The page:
CNN also will introduce new election music from HBO’s award-winning series John Adams to help place the elections in the context of our nation’s history. The score will serve as the network’s theme music on all programs and platforms through the 2012 Presidential Election.

Stay tuned to CNN leading up to election night for sneak peeks at what to expect on Election Night in America. CNN will have election specials, titled Countdown to Election Night in America, on Saturday, Oct. 30 at 6 p.m. and Sunday, Oct. 31 at 9 p.m.

Extending the reach of CNN’s Best Political Team far beyond television,’s Election Center will be the premiere online destination for the midterm elections. Featuring the latest results on’s homepage on Election Night, the Election Center will include real-time race results, graphics to show the shifting balance of power in the House and Senate, polls and a plethora of information to satisfy everyone from the political novice to the junkie. Online at, users will be able to follow up to 15 races and/or ballot measures as the results come in; as well as activate a module featuring results for the three races most important to them, which will “follow” users throughout the right rail of the Election Center.

Android, BlackBerry and iPhone or iPod touch users can also follow real-time election results on their mobile phone for House, Senate and gubernatorial races through the CNN Election Center App, available for free from Android Market, BlackBerry App World and the App Store on iPhone and iPod touch.

In the days leading up to November 2, CNN International will also offer extensive coverage of the U.S. midterm election across its signature programs including International Desk, Connect the World, BackStory and Political Mann, the weekly U.S.-focused political show hosted by Jonathan Mann. As the polls begin to close on Election Day, CNN International will simulcast CNN/US coverage to an audience around the world.

CNN en Español will offer rolling coverage of the U.S. midterm election starting at 6 a.m. Anchor Luis Carlos Vélez will offer exit poll results and updates on the balance of power throughout the day from our studios in Atlanta. Then, starting at 4 p.m., senior D.C. correspondent Juan Carlos López will offer reports and will be joined by analysts Roberto Izurieta and Helen Aguirre Ferre, and will later present results with senior anchor Patricia Janiot through 1 a.m.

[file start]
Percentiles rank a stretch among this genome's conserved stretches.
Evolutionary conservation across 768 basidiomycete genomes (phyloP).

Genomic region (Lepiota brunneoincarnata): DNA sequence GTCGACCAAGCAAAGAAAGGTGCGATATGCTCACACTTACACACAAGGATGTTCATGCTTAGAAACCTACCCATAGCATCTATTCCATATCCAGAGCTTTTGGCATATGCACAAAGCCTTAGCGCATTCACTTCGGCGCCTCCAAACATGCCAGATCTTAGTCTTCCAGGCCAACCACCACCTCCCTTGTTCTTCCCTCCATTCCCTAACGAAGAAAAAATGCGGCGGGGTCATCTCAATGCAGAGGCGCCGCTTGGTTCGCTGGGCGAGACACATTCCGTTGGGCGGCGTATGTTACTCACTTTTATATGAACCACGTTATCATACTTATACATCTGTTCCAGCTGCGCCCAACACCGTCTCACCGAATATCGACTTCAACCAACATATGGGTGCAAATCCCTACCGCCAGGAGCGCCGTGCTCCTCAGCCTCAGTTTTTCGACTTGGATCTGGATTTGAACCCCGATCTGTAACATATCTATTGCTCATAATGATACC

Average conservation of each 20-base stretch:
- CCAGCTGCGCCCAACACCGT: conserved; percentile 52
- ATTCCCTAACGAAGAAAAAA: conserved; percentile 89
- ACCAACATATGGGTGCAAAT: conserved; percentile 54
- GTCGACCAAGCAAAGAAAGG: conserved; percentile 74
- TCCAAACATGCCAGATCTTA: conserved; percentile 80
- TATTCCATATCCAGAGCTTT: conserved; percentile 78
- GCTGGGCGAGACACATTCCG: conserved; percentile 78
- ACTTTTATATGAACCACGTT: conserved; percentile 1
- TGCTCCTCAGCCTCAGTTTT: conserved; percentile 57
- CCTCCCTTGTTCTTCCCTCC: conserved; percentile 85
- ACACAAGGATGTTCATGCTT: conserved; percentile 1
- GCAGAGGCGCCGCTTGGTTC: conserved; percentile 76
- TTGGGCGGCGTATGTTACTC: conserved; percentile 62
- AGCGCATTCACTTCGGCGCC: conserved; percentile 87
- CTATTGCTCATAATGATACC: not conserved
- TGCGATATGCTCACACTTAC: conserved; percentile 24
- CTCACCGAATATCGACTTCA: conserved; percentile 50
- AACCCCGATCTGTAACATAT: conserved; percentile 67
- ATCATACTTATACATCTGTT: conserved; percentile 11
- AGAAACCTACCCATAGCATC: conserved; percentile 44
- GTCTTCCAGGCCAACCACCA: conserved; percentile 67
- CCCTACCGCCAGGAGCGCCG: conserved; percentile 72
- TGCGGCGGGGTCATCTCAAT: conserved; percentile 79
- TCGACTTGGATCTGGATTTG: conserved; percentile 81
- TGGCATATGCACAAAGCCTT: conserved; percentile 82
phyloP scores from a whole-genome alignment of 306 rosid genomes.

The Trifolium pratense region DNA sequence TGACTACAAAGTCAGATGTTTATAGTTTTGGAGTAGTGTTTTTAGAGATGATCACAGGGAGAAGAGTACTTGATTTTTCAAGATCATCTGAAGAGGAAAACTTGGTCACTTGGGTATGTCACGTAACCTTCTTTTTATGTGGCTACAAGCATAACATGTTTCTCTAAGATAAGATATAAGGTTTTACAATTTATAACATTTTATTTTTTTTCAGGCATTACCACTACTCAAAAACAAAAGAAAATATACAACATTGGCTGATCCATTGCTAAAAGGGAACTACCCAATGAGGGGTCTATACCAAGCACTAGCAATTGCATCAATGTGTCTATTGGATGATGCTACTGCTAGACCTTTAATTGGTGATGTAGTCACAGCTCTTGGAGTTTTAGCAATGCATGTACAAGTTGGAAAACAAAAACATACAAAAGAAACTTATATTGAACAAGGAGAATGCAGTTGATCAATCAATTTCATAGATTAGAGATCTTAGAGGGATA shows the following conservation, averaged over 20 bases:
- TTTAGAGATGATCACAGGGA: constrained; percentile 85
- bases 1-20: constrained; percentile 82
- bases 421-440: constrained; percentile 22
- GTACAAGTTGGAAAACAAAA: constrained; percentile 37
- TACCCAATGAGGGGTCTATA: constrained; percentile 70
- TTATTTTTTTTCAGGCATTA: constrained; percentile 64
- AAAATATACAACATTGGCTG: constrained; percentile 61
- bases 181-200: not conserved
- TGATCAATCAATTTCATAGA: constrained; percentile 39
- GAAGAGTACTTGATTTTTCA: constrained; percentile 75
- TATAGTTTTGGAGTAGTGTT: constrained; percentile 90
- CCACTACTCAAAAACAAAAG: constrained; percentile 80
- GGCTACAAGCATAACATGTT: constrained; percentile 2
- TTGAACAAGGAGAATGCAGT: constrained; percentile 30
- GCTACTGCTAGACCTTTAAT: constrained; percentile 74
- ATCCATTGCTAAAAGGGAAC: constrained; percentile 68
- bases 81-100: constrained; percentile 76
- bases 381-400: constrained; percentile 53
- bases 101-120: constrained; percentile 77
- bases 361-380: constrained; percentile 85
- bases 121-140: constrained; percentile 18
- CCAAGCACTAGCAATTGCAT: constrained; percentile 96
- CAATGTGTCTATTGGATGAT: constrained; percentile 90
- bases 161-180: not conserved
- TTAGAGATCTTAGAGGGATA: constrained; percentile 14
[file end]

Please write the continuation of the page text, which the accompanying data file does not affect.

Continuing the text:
10 Responses to “CNN’s Election Matrix…”

  1. Homer: “Marge, look at the pretty pictures.”

    Marge: “Homer, they are nice. Is that Iowa there in the left?”

    Homer: “zzzzzzzzzzzzzzzzzzzzzzzzzzzzzz………….”

    Okay, the Simpsons? Originality is so yesterday. Besides Maureen Dowd’s (snort) been making quite a living for about twenty years on this stuff.

    Other than the hardcore political junkies (okay, I plead guilty to this sometimes), is this going to really attract viewers? Who are they targetting with this?

  2. I tend to gravitate to CNN on these occasions, though, I regularily check back to MSNBC to see who is talking and content. Guess that I’ll use that little thing-a-ma-gig that puts one screen in the corner while the main screen is another network. I’ll quit it all around 11:30pm CDT.

  3. ^picture-in-picture

  4. Josh, You don’t expect me to remember that, do you? 🙂

  5. picture-in-picture

    Or as it’s known on your remote, “pip”. Or as it’s more commonly known to most people using the remote, “What the hell is a pip?” 😉

  6. I use the two-telly system, each with a dual-tuner DVR, and I can have those signals follow me through the house to view on other screens.

    Now if only I could rid myself of the homework distractions I’d actually be able to use this fancy stuff.

  7. savefarris Says:

    Needs more disembodied holograms…

  8. clindhartsen Says:

    Eh, more data? Really? It’ll be interesting to see how this works, though I don’t have access to the channels like I used to.

  9. I’m surprised no one has imported the BBC’s Swingometer yet…